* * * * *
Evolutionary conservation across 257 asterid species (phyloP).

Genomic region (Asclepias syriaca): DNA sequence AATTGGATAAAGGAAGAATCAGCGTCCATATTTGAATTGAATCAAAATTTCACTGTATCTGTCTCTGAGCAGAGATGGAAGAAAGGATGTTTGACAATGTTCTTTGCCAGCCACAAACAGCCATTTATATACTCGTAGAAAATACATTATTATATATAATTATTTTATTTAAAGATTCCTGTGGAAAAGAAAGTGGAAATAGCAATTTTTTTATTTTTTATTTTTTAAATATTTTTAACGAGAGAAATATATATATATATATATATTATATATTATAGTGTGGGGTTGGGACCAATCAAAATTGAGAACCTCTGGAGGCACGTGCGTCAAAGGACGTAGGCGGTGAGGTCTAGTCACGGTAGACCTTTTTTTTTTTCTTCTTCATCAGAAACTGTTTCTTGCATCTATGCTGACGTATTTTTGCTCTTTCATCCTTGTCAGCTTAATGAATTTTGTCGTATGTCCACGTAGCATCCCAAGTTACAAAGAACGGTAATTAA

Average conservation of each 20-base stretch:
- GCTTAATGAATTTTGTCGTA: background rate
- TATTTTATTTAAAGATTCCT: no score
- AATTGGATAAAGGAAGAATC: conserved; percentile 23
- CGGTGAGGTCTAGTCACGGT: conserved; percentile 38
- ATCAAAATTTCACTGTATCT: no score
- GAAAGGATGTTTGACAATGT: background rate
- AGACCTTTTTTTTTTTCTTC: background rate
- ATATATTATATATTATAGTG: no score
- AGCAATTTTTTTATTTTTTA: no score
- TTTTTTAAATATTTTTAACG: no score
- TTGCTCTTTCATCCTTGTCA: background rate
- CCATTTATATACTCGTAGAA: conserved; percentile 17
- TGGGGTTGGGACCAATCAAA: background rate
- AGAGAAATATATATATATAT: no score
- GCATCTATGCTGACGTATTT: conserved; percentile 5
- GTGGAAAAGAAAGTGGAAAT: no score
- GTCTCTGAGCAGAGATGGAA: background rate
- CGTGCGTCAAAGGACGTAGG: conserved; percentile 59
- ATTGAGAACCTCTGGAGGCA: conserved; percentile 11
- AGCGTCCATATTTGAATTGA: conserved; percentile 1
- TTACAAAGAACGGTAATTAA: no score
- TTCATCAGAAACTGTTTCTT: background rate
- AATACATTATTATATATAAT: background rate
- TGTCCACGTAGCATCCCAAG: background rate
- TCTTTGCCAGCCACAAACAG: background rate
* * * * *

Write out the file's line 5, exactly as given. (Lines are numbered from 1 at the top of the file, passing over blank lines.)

- TATTTTATTTAAAGATTCCT: no score